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Bundy, bats struggle in finale vs. Yanks

MLB.com @Britt_Ghiroli

BALTIMORE -- Orioles starter Dylan Bundy gripped the ball in the third inning on a hot, sticky Wednesday night at Camden Yards. He had already pounded Yankees first baseman Greg Bird with five four-seam fastballs in the preceding eight pitches, had already issued two singles and two walks, the latter of which prompted a brief mound meeting. But whatever was said wasn't enough.

"I gave him pretty much every pitch I had in the arsenal there," Bundy said of Bird, who pummeled Bundy's ninth pitch, a 76-mph curveball, for a decisive two-out grand slam. "He was able to foul most of them off and hit the curveball out there."

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BALTIMORE -- Orioles starter Dylan Bundy gripped the ball in the third inning on a hot, sticky Wednesday night at Camden Yards. He had already pounded Yankees first baseman Greg Bird with five four-seam fastballs in the preceding eight pitches, had already issued two singles and two walks, the latter of which prompted a brief mound meeting. But whatever was said wasn't enough.

"I gave him pretty much every pitch I had in the arsenal there," Bundy said of Bird, who pummeled Bundy's ninth pitch, a 76-mph curveball, for a decisive two-out grand slam. "He was able to foul most of them off and hit the curveball out there."

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The Orioles, on the heels of a walk-off win that was one of their most feel-good W's of the season, fell flat in Wednesday's 9-0 series finale loss to the Yankees.

The defeat -- Baltimore's ninth shutout loss this season -- prompted concerns over Bundy, who has allowed 10 earned runs in 7 1/3 innings in two starts back from rolling his ankle on the basepaths in Atlanta. It showcased an offense that was handcuffed for six innings by Sonny Gray, who entered with a 5.80 ERA and turned in just his second scoreless game of the season. It put a spotlight on an Orioles defense that has been an issue all year. But most of all, Wednesday's game highlighted two teams going in two painstakingly different directions, as the Yankees (60-31) are a season-high 29 games over .500 and the O's (26-67) are fighting to get off the pace of what would amount to the worst record in franchise history.

Video: NYY@BAL: Valencia makes a sliding grab in foul ground

Bundy, who exited after four innings, was charged with five runs on five hits and four walks. Once the O's most consistent starter, he's gone from having a 1.98 June ERA over 27 1/3 innings to a 12.27 mark in two starts since coming off the disabled list.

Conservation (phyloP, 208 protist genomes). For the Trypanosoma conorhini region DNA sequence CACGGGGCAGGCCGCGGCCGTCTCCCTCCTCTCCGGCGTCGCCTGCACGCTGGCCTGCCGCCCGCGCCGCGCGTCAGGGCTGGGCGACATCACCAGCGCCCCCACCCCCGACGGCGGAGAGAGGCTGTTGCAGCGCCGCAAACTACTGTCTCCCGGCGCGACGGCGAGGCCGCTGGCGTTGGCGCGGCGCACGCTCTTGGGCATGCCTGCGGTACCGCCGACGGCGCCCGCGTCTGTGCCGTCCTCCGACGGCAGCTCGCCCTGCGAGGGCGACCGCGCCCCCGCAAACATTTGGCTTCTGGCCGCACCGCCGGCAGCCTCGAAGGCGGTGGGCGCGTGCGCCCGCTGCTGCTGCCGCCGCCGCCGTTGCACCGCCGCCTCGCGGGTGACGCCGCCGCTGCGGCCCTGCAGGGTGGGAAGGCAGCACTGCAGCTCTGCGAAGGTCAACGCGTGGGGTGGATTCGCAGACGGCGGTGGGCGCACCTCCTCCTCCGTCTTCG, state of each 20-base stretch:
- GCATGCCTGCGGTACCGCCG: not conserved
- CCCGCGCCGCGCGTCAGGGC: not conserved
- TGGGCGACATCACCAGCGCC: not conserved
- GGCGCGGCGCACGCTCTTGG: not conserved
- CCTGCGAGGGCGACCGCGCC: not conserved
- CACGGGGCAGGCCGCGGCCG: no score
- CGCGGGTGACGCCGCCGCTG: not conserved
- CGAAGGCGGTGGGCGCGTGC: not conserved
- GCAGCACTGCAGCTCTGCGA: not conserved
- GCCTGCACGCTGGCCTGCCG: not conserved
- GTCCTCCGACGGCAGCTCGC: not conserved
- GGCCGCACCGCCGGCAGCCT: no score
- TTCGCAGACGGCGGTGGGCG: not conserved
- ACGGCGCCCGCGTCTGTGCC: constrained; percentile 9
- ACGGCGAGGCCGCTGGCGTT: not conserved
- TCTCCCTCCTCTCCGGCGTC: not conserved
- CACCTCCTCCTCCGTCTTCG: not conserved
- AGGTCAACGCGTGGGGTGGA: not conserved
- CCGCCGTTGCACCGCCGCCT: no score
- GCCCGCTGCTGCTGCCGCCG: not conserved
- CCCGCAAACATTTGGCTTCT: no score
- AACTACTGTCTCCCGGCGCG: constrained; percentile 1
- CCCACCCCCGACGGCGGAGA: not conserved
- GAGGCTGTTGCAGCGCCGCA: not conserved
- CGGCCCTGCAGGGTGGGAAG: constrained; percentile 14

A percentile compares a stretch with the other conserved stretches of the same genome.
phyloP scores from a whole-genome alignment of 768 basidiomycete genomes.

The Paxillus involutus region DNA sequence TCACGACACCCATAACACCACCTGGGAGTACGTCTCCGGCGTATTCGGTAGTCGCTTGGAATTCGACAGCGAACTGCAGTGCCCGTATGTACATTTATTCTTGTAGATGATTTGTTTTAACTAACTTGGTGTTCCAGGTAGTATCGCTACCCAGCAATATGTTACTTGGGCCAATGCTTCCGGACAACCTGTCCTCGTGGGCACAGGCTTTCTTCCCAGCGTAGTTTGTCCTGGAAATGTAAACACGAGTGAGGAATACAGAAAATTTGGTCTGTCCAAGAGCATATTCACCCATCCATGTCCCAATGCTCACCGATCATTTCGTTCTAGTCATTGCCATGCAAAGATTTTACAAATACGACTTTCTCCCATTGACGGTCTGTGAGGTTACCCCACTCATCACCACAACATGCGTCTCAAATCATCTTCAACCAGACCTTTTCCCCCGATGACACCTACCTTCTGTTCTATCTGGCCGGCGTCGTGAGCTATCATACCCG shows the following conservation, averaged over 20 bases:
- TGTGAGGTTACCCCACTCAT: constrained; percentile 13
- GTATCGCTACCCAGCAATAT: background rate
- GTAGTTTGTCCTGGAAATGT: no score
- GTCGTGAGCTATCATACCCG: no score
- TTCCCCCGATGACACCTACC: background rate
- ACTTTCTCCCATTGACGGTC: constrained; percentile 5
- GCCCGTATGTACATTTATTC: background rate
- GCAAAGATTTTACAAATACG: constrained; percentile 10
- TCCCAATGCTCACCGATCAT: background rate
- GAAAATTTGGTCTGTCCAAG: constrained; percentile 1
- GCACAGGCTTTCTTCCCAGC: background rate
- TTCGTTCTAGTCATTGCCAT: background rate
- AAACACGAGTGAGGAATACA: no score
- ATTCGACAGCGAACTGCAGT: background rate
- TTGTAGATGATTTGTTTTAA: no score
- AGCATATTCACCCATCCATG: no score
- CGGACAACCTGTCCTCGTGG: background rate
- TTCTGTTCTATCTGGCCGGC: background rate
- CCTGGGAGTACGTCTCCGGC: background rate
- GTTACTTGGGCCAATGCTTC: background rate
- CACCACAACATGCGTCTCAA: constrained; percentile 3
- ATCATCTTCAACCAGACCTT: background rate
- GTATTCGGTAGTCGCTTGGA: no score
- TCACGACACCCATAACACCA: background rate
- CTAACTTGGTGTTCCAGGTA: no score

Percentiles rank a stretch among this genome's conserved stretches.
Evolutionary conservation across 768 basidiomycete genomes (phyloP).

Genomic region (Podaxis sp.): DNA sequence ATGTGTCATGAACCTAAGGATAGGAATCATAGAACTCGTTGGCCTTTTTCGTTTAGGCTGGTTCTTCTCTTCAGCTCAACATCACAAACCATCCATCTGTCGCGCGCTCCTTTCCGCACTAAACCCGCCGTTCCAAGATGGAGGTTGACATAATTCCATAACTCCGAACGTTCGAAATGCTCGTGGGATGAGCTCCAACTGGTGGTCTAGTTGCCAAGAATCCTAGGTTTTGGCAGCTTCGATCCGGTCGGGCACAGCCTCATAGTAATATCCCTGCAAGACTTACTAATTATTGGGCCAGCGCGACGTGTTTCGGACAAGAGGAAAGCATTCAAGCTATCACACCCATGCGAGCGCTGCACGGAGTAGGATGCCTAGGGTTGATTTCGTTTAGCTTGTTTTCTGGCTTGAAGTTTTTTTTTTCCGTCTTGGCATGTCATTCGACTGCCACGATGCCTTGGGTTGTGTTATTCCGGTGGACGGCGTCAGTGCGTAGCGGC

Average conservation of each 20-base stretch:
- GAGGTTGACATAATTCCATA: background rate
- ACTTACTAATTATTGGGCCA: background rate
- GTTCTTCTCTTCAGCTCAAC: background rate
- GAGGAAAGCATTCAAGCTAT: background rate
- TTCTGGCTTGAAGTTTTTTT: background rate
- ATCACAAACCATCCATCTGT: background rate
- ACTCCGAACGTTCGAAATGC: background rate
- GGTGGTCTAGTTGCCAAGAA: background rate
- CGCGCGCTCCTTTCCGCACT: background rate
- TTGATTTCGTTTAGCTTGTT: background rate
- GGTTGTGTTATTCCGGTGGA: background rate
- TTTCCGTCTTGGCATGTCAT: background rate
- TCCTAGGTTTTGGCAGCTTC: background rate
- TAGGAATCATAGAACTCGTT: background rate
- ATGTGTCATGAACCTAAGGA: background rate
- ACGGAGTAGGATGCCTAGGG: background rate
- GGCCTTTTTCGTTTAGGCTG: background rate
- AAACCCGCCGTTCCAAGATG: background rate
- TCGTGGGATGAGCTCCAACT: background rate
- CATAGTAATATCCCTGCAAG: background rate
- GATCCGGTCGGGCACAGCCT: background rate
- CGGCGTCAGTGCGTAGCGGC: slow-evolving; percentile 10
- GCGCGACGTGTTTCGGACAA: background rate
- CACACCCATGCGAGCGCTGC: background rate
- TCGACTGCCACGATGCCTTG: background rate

"Tonight his stuff was pretty good. They just had some good at-bats off him. I think Bird saw 20, 21 pitches off him," manager Buck Showalter said. "I actually thought he was pretty close to a pretty good outing. ... I don't worry about Dylan. He's close."

Asked if coming back from the DL was tougher than he envisioned, Bundy said, "Yeah, the results show that. But it doesn't feel like it has been. I felt great today. Thought my stuff was really good. All four pitches I thought were quality."

Of course, this latest loss shouldn't hang solely on Bundy's broad shoulders. Gray held the Orioles to three hits, striking out eight as he improved to 3-0 with a 2.00 ERA in three games against Baltimore this season. He is 3-7 with a 6.32 mark against everyone else.

"I thought [Gray] had a lot of late life, I thought the shape of his breaking ball was better," Showalter said. "Watching some film of him coming in, you could tell there was kind of a different guy out there tonight. Even early on, I thought he had two shapes on his breaking ball. He was real comfortable throwing it short when he needed to and getting it for a strike."

SOUND SMART
Wednesday was Showalter's 3,000th career game as a skipper. He is the 22nd to reach that milestone. That's the third most among active managers, trailing the Giants' Bruce Bochy (3,803) and the Angels' Mike Scioscia (3,009).

MARINEZ'S DEBUT
Making his Orioles debut, right-hander Jhan Marinez allowed two runs (one earned) over two innings.

HE SAID IT
"Some people look at it that way, and some people look at it another way. There's a team on paper I should do real well against, and it actually works against them. So there's two ways to look at that. I think Sonny Gray is too good a pitcher to stay where he was all year, and I think he made some adjustments. He looked physically strong tonight." -- Showalter, on whether teams consider the Orioles a prime opponent for a bounceback outing

UP NEXT
The Orioles will host the Phillies on Thursday at 6:05 p.m. ET for a makeup game, with righty Kevin Gausman opposing Phillies righty Nick Pivetta. Gausman took a no-decision in Minnesota his last time out, going five innings and allowing three runs on five hits, including a homer. He has been one of the Orioles' most consistent starters, with quality outings in three of his past four.

Brittany Ghiroli has covered the Orioles for MLB.com since 2010. Read her blog, Britt's Bird Watch, follow her on Facebook and Twitter @britt_ghiroli, and listen to her podcast.

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